The Length of a Pause
“Toch kdei dibbur k’dibbur dami” — literally, “within the time of speech is like speech.”
This intriguing sounding statement means that a person can retract or correct what he said if he does so within a very short time after saying it. This statement is made by Rabbi Shimon ben Pazi in a beraita on our daf, and our sugya teaches that it is the halacha, with four exceptions.
The exceptions are: one who curses Hashem, one who worships idols by speech, one who marries a woman, and one who divorces a woman. These four cases cannot be “undone” by immediate change of mind. One reason offered to explain these exceptions is that these four cases are more serious matters than all others, and, therefore, a person would not do them unless he had made a final and irreversible decision to do them — one that cannot be changed. (Rabbeinu Nissim)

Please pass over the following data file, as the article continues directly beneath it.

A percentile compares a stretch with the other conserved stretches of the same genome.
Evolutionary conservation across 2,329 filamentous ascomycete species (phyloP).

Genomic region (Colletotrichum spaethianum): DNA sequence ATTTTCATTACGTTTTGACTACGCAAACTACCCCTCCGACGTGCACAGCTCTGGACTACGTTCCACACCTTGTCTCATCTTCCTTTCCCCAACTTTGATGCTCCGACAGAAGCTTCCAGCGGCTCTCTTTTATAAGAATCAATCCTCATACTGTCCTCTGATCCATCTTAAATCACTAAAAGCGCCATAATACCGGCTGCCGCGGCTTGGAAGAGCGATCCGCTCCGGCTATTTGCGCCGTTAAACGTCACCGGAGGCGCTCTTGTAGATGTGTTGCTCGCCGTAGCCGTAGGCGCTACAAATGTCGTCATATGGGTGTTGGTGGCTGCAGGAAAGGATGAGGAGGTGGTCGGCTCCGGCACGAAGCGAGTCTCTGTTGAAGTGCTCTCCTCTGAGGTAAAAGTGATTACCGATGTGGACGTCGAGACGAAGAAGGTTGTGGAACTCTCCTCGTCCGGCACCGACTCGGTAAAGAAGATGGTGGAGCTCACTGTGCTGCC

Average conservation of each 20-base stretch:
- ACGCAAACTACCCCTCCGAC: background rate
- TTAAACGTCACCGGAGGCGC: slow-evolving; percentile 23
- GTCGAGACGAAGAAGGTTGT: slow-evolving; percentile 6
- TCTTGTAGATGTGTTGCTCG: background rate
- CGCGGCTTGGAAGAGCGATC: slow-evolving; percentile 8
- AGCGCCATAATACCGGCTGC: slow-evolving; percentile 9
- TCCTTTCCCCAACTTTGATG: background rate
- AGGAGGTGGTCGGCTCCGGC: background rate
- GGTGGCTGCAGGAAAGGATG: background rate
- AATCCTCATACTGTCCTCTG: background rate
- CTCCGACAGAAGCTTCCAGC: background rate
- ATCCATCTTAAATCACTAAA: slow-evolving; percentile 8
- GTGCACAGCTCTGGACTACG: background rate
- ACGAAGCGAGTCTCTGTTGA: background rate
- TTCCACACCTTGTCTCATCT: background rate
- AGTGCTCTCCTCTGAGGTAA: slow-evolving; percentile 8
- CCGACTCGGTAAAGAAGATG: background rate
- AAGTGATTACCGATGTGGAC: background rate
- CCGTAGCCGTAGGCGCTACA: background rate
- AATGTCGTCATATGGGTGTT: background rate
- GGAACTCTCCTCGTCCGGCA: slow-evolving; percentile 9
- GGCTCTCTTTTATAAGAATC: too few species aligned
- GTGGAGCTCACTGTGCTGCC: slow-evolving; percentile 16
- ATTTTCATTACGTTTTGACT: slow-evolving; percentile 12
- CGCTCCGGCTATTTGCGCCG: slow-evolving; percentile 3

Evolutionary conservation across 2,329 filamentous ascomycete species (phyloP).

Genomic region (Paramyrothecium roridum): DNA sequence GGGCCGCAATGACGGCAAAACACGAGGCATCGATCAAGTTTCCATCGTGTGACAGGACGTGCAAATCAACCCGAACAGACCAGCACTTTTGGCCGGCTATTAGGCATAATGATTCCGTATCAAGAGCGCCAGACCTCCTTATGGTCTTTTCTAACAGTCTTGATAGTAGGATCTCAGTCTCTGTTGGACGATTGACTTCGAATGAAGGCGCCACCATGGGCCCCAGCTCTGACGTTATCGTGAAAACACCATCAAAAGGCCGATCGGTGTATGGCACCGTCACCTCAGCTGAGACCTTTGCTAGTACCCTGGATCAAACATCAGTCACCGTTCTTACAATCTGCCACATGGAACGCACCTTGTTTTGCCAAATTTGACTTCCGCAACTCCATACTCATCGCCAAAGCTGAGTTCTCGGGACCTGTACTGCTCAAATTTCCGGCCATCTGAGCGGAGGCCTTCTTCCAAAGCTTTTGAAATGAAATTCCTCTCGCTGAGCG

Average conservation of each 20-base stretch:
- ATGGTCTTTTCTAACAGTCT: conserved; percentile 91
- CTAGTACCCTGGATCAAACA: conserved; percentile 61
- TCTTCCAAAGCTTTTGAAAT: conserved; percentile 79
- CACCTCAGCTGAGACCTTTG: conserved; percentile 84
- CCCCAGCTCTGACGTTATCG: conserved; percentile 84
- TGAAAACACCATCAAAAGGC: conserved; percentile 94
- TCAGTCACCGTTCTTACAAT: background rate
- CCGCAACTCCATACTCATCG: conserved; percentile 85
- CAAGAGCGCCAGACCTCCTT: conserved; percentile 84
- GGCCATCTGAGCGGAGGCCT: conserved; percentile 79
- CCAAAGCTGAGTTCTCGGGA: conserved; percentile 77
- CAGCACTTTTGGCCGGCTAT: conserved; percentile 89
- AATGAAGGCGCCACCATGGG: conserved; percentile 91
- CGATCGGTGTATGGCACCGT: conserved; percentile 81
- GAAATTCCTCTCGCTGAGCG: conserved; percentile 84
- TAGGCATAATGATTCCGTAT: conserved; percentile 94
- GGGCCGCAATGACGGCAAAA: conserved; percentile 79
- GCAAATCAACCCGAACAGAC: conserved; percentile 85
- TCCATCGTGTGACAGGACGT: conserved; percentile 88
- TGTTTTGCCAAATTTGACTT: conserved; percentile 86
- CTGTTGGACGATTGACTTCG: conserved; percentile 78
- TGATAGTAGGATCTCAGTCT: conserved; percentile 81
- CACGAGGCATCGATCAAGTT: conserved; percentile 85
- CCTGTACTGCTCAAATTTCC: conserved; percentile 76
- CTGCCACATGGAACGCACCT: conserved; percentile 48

Credibility and Brazenness
Rav Hamnuna said, “A woman who says that her husband had divorced her is believed since we can clearly assume that the woman would not brazenly lie to her husband's face.”
This assumption is made despite the fact that one might contest that the woman might be interested in another man and may therefore be lying brazenly to her husband. Rabbeinu Nissim states that the halacha is in accordance with Rav Hamnuna and that she receives her ketuva payment as well.
To be continued